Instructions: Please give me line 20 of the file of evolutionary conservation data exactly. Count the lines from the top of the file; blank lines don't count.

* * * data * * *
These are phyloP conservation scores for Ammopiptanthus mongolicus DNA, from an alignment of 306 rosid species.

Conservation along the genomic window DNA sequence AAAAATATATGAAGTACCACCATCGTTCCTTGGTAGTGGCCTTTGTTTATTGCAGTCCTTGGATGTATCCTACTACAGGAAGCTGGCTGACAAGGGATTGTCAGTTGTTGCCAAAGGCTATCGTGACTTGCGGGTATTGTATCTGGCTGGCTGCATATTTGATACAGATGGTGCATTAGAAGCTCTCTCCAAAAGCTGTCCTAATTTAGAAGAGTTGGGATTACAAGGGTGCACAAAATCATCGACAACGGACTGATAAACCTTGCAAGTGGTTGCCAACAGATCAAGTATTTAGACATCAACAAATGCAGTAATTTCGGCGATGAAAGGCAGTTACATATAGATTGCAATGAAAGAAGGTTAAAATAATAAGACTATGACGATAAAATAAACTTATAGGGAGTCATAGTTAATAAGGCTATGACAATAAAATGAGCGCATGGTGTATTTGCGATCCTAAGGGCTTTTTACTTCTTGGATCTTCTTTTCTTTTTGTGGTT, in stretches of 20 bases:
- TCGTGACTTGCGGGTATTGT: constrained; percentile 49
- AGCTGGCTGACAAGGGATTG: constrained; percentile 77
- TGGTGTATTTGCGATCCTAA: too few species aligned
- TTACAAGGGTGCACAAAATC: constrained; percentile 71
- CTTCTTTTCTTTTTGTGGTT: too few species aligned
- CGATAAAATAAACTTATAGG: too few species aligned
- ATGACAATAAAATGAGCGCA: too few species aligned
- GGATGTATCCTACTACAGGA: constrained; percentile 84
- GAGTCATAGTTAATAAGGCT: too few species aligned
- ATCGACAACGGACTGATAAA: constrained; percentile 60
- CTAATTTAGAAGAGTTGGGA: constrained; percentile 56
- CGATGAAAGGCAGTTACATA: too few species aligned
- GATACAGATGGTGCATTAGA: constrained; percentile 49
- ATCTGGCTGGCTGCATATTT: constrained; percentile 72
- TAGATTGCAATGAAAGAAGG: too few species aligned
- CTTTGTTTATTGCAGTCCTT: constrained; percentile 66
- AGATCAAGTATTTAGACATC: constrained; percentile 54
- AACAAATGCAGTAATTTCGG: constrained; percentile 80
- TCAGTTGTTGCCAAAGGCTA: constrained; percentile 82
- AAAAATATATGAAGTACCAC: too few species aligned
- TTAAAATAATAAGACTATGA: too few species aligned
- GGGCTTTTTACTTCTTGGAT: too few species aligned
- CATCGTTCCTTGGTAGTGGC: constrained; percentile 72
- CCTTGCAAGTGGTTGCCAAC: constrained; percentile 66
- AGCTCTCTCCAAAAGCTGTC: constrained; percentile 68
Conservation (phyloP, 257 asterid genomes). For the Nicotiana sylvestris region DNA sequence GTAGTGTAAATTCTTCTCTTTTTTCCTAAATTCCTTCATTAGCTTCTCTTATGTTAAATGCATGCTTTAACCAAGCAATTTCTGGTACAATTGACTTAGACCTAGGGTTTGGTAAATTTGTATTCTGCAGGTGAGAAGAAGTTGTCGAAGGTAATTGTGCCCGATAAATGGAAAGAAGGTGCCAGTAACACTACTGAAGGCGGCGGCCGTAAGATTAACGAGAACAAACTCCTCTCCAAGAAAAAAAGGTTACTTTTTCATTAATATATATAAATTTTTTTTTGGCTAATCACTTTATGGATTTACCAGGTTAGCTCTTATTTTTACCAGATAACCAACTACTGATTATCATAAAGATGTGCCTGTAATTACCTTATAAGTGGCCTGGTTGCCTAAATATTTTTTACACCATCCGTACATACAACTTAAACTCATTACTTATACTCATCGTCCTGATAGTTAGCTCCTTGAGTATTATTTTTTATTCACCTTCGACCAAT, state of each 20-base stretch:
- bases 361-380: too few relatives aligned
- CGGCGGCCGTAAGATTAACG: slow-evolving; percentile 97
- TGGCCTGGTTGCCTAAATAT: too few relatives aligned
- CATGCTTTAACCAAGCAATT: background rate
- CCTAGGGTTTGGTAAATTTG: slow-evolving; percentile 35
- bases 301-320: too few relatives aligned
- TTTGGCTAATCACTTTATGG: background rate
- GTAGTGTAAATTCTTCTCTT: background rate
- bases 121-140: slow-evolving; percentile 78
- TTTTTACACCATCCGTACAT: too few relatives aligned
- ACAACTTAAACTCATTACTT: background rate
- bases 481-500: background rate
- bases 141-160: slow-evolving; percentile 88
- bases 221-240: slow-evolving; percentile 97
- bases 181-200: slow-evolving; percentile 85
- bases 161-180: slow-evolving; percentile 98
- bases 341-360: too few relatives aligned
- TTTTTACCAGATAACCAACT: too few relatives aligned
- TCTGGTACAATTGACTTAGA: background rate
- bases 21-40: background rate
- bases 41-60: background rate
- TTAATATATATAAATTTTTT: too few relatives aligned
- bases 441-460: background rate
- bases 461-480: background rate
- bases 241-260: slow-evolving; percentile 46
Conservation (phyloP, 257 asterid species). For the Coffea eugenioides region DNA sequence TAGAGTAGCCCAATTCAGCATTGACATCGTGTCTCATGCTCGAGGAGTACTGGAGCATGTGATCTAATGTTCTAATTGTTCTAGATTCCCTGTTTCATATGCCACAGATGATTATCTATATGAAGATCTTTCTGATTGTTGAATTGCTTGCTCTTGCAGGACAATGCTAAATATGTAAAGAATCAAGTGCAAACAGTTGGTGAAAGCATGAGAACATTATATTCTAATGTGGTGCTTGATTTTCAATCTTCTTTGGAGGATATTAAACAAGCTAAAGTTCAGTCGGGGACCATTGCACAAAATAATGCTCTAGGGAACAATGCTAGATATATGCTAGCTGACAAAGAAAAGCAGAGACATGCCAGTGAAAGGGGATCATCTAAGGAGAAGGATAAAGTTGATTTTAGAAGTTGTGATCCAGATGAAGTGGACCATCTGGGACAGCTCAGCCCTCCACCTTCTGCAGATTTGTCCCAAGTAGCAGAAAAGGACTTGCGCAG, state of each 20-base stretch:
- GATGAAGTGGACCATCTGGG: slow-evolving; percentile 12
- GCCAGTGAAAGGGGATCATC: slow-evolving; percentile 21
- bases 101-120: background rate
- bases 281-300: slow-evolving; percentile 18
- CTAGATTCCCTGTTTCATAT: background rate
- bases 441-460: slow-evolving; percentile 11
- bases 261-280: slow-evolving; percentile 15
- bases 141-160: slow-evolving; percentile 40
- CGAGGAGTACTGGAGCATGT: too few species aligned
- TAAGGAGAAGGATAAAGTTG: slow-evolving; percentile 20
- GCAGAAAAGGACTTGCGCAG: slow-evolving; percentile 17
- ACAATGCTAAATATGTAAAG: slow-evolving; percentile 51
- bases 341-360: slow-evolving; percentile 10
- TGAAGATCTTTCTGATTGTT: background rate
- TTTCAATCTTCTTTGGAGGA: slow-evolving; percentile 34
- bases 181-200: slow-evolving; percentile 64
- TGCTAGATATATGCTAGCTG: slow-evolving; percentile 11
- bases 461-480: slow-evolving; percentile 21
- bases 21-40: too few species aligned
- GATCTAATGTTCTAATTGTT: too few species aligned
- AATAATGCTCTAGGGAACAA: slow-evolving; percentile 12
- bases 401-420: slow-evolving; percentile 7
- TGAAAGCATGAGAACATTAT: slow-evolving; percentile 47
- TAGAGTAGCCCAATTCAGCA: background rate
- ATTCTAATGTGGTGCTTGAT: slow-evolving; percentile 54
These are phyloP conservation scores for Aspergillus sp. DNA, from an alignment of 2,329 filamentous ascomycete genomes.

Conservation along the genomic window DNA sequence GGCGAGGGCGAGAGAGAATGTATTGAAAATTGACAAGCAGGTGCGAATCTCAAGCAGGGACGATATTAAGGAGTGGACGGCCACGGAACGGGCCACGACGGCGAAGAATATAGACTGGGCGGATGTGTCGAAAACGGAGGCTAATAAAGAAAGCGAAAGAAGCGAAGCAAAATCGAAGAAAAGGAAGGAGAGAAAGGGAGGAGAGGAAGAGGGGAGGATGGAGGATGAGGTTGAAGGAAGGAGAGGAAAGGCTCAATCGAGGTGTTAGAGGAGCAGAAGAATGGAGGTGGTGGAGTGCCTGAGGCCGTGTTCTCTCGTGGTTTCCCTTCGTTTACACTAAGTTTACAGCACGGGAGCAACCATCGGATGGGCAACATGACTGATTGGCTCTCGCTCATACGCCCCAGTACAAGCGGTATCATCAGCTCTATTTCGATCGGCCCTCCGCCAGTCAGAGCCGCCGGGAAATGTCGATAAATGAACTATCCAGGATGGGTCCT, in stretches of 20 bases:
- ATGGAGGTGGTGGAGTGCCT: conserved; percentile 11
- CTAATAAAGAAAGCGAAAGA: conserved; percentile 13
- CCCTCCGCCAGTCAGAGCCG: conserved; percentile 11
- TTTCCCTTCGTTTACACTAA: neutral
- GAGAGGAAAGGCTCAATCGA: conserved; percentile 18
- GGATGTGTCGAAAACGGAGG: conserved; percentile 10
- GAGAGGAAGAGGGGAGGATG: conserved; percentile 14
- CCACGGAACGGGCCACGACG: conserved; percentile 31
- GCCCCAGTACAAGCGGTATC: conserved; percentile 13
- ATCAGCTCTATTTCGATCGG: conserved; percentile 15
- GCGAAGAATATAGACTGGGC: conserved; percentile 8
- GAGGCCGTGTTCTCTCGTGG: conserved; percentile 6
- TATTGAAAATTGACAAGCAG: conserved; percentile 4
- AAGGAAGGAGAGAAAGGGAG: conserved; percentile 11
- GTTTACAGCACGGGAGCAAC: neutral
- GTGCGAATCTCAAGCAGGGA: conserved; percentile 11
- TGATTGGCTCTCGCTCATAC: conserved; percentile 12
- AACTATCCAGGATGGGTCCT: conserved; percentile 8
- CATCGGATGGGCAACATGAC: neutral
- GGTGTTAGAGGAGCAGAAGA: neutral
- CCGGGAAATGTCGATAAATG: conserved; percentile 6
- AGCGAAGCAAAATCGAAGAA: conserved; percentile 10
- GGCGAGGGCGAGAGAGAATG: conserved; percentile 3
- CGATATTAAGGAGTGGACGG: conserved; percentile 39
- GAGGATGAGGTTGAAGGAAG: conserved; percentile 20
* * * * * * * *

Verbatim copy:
- AACAAATGCAGTAATTTCGG: constrained; percentile 80